Bank of Nova Scotia BNS-T CEO Brian Porter says he sees a “disconnect” between the recession angst pervading Wall Street and Bay Street and the comparative confidence of Main Street businesses that are flush with cash and looking to expand.
When Mr. Porter visits clients across the bank’s footprint in Canada, the U.S., Latin America and the Caribbean, the general sentiment is “really quite bullish,” he told investors at a conference Scotiabank hosted in Toronto on Thursday. Business owners are thinking about expansion and growth, and “coping quite well with the inflationary pressures on their business in terms of passing along costs,” he said.
In large part, that is because of cash that some businesses and consumers stockpiled during the COVID-19 pandemic. From the largest corporations down to individual consumers, “balance sheets are in very good shape,” he said. Deposits from personal and commercial banking customers in Canada are 14 per cent higher than they were prepandemic, and Mr. Porter said he isn’t aware of a glut of excess inventory anywhere in the economy.
He acknowledged that excess liquidity combined with central banks’ aggressive pace of interest-rate increases as it tries to bring down high inflation are creating “some degree of turbulence” in economies and markets. But the view of his bank’s economists is that “we’re going through an adjustment period,” not charging toward a more painful downturn.
“I think there’s a real disconnect between Main Street and Wall Street or Bay Street in terms of the direction of the economy and feeling about the economy,” he said. “There have to be some conditions ... in place for – I don’t even like using the ‘R’ word – but for a recession. And we just don’t see those.”
Although Scotiabank fell short of profit estimates in its most recent fiscal quarter, which ended July 31, loan balances increased rapidly in its core retail banking divisions as customers in Canada and Latin America were keen to borrow money. In Canada, business loans were up 23 per cent year over year, and residential mortgages increased 14 per cent even though housing markets were cooling. And loan balances rose at a similar pace in the bank’s international arm, which is concentrated in Mexico, Peru, Chile and Colombia.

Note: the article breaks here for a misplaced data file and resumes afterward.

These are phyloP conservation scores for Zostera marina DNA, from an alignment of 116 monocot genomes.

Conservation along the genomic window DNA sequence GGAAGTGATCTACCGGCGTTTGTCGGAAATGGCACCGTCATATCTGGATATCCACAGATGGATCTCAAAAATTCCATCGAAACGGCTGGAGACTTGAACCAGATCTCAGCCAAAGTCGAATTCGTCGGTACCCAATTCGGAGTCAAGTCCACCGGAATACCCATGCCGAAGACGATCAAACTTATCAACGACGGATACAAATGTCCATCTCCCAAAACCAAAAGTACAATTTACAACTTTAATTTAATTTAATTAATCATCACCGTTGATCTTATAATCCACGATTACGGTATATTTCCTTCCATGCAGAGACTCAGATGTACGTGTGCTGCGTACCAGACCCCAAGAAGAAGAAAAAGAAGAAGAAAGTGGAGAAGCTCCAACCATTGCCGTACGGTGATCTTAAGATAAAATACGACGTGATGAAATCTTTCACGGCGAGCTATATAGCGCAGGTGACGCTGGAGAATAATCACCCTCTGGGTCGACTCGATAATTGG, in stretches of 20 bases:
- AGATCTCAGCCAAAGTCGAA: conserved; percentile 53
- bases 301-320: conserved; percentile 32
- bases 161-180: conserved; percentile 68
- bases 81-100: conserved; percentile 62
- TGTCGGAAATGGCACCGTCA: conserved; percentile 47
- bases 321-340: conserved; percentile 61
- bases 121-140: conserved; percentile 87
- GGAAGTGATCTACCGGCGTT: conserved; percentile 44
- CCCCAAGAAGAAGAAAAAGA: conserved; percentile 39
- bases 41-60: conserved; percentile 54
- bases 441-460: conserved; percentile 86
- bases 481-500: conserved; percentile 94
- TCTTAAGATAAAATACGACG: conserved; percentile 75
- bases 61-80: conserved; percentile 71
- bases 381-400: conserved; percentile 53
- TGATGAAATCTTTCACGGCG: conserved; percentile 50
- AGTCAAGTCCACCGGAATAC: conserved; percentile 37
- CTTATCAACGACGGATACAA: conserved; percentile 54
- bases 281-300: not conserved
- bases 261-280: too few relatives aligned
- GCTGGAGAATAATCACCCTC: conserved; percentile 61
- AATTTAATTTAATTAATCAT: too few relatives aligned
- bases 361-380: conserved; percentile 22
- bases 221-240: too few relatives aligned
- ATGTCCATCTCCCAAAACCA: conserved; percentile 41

At Thursday’s conference, Mr. Porter also pushed back against concerns that banks are at risk from a slowing economy or upheaval in global markets. Canadian banks’ share prices have tumbled since they reported a mixed set of quarterly earnings in late August, and as a group, the major banks are trading at valuations that are well below their historical averages.
Responding to a question about Scotiabank’s capital levels – it currently has the lowest common equity Tier 1 (CET1) ratio among the Big Six lenders, at 11.6 per cent – Mr. Porter said evolving risk-management techniques have made banks less vulnerable.
When public-health restrictions from COVID-19 shut down large swaths of economies, banks raced to build up capital levels as a cushion against possible loan defaults and other losses. But “the arms race on capital’s over,” Mr. Porter said, and banks are now focused on holding “optimal” capital levels to avoid diluting returns to shareholders over the long term.
“Banks are not the nexus of risk that they once were, okay?” he said. “People are looking for the big accident and we’ve just been through the biggest stress test in my career. And portfolios performed very well under the circumstances.”